Corridor Capital LLC of Los Angeles;

Railmark Holdings Inc. of Wixom, Michigan; and

a partnership between Herzog Transit Services Inc. of Irving, Texas, and Passenger Transportation Specialists Inc. of Oklahoma City, Oklahoma.

Amtrak previously submitted its own proposal for 2014-2015, INDOT said.

INDOT hopes to select a finalist by this summer and begin negotiations that could lead to a public-private partnership, agency spokesman Will Wingfield said. The state transportation department asked last month for proposals for services including operating the train route in its entirety or providing services such as Wi-Fi or food and beverage. The agency did not divulge the contents of the proposals.

The Hoosier State operates four days each week. Another Amtrak train operates on the same route three days per week and proceeds on from Indianapolis.

INDOT and seven local governments are paying a $2.7 million subsidy to Amtrak to keep the Hoosier State running through this fall. That subsidy came about after federal support of certain Amtrak routes of less than 750 miles ended.

 

Birth Of The Cooperstown & Charlotte Valley Railroad

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Head on over to Gino’s Rail Museum as soon as possible. I am honored to
host photos of the start of The Cooperstown & Charlotte Valley Railroad in
April of 1971. The CMO of the current operation was just a youngster when
he and his mom rode the equipment being moved between Oneonta and
Cooperstown. The former DO Line tourist railroad was relocating from the
former Ulster and Delaware Railroad between Mickle Bridge and Oneonta.
Chris captured the equipment getting ready to leave the old U&D Station in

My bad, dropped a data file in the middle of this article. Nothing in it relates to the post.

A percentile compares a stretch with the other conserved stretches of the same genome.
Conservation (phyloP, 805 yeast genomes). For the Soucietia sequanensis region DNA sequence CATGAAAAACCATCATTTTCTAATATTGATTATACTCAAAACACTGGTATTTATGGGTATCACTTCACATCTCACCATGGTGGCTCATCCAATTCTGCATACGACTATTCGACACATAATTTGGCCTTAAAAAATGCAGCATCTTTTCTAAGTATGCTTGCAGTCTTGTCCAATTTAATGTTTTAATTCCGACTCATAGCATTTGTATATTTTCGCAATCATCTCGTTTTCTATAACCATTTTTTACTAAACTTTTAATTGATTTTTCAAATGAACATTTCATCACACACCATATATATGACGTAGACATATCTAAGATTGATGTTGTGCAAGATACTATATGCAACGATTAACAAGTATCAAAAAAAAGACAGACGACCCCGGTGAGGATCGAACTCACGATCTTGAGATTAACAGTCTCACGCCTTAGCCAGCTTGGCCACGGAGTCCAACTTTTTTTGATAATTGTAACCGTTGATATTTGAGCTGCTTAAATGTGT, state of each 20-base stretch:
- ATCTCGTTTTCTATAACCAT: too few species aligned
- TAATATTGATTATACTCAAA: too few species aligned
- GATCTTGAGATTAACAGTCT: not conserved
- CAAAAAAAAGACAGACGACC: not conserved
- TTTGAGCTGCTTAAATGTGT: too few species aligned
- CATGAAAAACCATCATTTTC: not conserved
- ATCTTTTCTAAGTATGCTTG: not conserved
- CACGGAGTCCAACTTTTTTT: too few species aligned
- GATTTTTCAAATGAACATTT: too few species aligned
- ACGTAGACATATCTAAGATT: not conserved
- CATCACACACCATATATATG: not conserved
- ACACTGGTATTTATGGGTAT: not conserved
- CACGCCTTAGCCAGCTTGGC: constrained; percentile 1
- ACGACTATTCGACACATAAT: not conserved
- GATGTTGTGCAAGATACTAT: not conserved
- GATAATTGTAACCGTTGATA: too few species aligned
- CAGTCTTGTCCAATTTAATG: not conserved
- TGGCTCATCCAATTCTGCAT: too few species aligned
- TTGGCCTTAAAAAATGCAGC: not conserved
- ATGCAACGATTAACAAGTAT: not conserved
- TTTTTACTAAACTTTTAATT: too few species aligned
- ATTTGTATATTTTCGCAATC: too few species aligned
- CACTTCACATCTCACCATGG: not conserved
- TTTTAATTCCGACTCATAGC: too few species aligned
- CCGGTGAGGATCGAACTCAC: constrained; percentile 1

Oneonta, the ride along the D&H, the stop at Cooperstown Junction and the
ride through Portlandville, Milford and it’s destination at Cooperstown.
Wait ’till you see the ceremony that was held for the start of the new
railroad.

Feds issue another crude-by-rail emergency order, advisory to enhance safety

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The U.S. Department of Transportation (USDOT) yesterday issued an emergency order requiring all railroads operating trains containing large amounts of Bakken crude oil to notify State Emergency Response Commissions (SERCs) about the operation of those trains through their states.

The order requires that each train carrying more than 1 million gallons of Bakken crude, or about 35 tank cars, in a particular state provide the SERC notification regarding the expected movement of such trains and the affected counties. The notification must include estimated volumes of Bakken crude, frequencies of anticipated train traffic and the planned routes. The order also requires that railroads provide the SERCs contact information for at least one responsible party and help the commissions share the information with appropriate emergency responders in affected communities.